The Complete Works of Ralph Waldo Emerson

A digital edition of the Complete Works of Ralph Waldo Emerson.

Volume I – Nature, Addresses & Lectures

Nature

A subtle chain of countless ringsThe next unto the farthest brings;The eye reads omens where it...

Commodity

Whoever considers the final cause of the world, will discern a multitude of uses that result. The...

Beauty

A nobler want of man is served by nature, namely, the love of Beauty. The ancient Greeks called ...

Language

Language is a third use which Nature subserves to man. Nature is the vehicle, and threefold degre...

Discipline

In view of the significance of nature, we arrive at once at a new This use of the world includes ...

Idealism

Thus is the unspeakable but intelligible and practicable meaning of the world conveyed to man, th...

Spirit

It is essential to a true theory of nature and of man, that it should contain somewhat progressiv...

Prospects

In inquiries respecting the laws of the world and the frame of things, the highest reason is alwa...

The American Scholar

An Oration delivered before the Phi Beta Kappa Society, at Cambridge, August 31, 1837 Mr. Presid...

Divinity School Address

Delivered before the Senior Class in Divinity College, Cambridge, Sunday Evening, July 15, 1838 ...

Literary Ethics

An Oration delivered before the Literary Societies of Dartmouth College, July 24, 1838 GENTLEMEN...

The Method of Nature

An Oration delivered before the Society of the Adelphi, in Waterville College, Maine, August 11, ...

Man the Reformer

A Lecture read before the Mechanics' Apprentices' Library Association, Boston, January 25, 1841 ...

Introductory Lecture on the Times

Read at the Masonic Temple, Boston, December 2, 1841 The times, as we say — or the present aspec...

The Conservative

A Lecture delivered at the Masonic Temple, Boston, December 9, 1841 The two parties which divide...

The Transcendentalist

A Lecture read at the Masonic Temple, Boston,January, 1842 The first thing we have to say respec...

The Young American

A Lecture read before the Mercantile Library Association, Boston, February 7, 1844 GENTLEMEN: I...

Volume II – Essays I

Volume III – Essays II

Volume IV – Representative Men

Volume V – English Traits

Chapter I. First Visit to England

I have been twice in England. In 1833, on my return from a short tour in Sicily, Italy, and Franc...

Chapter II. Voyage to England

The occasion of my second visit to England was an invitation from some Mechanics’ Institutes in L...

Chapter III. Land

Alfieri thought Italy and England the only countries worth living in; the former, because there n...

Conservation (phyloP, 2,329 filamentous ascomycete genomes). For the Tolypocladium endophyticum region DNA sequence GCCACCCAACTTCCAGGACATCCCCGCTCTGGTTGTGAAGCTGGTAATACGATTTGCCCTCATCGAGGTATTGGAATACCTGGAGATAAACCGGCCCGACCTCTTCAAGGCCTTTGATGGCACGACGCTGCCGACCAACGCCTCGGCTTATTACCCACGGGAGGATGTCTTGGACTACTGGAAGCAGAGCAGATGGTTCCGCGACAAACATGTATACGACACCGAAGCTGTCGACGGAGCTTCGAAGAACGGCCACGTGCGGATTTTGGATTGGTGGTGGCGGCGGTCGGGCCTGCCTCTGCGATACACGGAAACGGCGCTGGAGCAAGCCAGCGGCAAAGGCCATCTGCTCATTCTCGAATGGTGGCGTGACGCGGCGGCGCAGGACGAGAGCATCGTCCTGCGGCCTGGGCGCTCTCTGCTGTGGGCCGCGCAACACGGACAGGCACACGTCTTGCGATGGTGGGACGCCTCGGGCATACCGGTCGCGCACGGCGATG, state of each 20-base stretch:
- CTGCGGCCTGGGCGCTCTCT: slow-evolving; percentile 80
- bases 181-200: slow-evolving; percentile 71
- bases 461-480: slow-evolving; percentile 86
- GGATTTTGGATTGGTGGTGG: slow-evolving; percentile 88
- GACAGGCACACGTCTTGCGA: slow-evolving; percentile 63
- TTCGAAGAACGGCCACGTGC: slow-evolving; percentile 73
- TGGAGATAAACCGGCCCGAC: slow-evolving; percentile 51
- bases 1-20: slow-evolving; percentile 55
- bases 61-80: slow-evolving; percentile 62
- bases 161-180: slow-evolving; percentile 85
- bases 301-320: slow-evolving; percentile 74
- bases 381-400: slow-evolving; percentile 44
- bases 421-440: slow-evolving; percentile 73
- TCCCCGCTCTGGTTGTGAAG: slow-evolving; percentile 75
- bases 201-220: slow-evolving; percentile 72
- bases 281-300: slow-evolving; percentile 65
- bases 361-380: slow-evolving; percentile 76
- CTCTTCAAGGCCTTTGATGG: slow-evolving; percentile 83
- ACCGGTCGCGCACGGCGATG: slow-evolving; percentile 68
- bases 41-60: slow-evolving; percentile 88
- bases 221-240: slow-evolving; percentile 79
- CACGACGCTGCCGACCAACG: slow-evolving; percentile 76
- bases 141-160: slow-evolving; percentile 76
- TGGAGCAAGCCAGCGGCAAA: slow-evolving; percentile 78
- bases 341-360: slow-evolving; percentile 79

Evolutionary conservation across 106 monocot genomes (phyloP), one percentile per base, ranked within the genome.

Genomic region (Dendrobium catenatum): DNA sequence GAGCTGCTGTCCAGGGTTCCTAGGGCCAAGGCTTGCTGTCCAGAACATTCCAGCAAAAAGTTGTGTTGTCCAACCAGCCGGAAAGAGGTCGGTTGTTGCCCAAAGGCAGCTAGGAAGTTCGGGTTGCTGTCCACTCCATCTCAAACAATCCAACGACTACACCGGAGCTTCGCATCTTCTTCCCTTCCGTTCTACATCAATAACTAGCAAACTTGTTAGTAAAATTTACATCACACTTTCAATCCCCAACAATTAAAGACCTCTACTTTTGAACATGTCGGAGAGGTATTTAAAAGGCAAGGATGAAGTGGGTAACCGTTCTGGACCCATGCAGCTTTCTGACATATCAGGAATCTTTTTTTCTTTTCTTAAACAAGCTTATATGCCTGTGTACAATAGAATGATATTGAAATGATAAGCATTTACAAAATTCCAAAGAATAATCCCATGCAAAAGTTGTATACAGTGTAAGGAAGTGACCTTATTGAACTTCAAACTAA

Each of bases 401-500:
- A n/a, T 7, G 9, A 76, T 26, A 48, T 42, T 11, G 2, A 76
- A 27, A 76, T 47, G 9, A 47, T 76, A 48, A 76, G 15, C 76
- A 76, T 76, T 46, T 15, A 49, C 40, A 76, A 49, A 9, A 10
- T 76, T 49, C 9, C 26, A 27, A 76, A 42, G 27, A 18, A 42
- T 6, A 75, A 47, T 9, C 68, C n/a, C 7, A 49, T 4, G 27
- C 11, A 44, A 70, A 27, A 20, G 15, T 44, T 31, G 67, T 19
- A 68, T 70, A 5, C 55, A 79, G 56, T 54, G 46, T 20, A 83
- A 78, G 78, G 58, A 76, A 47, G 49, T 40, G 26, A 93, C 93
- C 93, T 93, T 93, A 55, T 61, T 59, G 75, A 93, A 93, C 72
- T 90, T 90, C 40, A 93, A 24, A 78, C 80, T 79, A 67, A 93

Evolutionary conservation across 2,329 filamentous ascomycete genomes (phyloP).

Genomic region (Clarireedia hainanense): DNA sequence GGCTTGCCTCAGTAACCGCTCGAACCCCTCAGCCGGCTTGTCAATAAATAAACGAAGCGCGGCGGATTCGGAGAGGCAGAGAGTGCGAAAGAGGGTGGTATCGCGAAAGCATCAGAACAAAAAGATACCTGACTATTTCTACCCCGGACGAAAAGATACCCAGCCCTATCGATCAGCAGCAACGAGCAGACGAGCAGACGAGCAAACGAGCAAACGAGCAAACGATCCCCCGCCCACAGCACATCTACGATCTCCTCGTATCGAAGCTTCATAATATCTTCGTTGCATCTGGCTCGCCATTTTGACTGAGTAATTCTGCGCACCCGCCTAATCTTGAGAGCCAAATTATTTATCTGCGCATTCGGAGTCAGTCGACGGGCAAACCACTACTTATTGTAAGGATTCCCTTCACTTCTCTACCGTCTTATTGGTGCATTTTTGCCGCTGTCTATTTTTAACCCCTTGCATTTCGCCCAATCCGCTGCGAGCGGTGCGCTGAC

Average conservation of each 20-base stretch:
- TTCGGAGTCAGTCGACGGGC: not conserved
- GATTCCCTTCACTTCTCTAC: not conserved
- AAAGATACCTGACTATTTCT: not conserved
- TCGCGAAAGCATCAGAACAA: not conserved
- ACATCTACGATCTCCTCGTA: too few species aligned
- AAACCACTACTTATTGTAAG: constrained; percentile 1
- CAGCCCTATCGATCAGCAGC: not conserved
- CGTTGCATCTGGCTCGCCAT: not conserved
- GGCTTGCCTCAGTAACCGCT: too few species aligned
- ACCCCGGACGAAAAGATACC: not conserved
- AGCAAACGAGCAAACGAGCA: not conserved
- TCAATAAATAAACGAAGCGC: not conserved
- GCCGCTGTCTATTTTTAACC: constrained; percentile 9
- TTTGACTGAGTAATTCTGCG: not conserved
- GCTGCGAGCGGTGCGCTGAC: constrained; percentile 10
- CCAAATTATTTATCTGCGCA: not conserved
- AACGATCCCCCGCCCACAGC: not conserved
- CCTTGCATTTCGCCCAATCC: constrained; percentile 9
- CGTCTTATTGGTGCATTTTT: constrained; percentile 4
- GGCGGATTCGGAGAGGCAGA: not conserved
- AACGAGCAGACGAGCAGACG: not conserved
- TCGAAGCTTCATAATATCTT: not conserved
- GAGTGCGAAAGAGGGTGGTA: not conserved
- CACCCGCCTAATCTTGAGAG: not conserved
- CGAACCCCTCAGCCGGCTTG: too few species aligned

Chapter IV. Race

An ingenious anatomist has written a book (*) to prove that races are imperishable, but nations a...

Chapter V. Ability

The saxon and the Northman are both Scandinavians. History does not allow us to fix the limits of...

Chapter VI. Manners

I find the Englishman to be him of all men who stands firmest in his shoes. They have in themselv...

Chapter VII. Truth

The teutonic tribes have a national singleness of heart, which contrasts with the Latin races. Th...

Chapter VIII. Character

The English race are reputed morose. I do not know that they have sadder brows than their neighbo...

Chapter IX. Cockayne

The English are a nation of humorists. Individual right is pushed to the uttermost bound compatib...

Chapter X. Wealth

There is no country in which so absolute a homage is paid to wealth. In America, there is a touch...

Chapter XI. Aristocracy

The feudal character of the English state, now that it is getting obsolete, glares a little, in c...

Chapter XII. Universities

Of British universities, Cambridge has the most illustrious names on its list. At the present day...

Chapter XIII. Religion

No people, at the present day, can be explained by their national religion. They do not feel resp...

Chapter XIV. Literature

A strong common sense, which it is not easy to unseat or disturb, marks the English mind for a th...

Chapter XV. The “Times”

The power of the newspaper is familiar in America, and in accordance with our political system. I...

Chapter XVI. Stonehenge

It had been agreed between my friend Mr. Carlyle and me, that before I left England, we should ma...

Chapter XVII. Personal

In these comments on an old journey now revised after seven busy yearse much changed men and thin...

Chapter XVIII. Result

England is the best of actual nations. It is no ideal framework, it is an old pile built in diffe...

Chapter XIX. Speech at Manchester

A few days after my arrival at Manchester, in November, 1847, the Manchester Athenaeum gave its a...

Volume VI – Conduct of Life

Volume VII – Society and Solitude

Volume VIII – Letters and Social Aims

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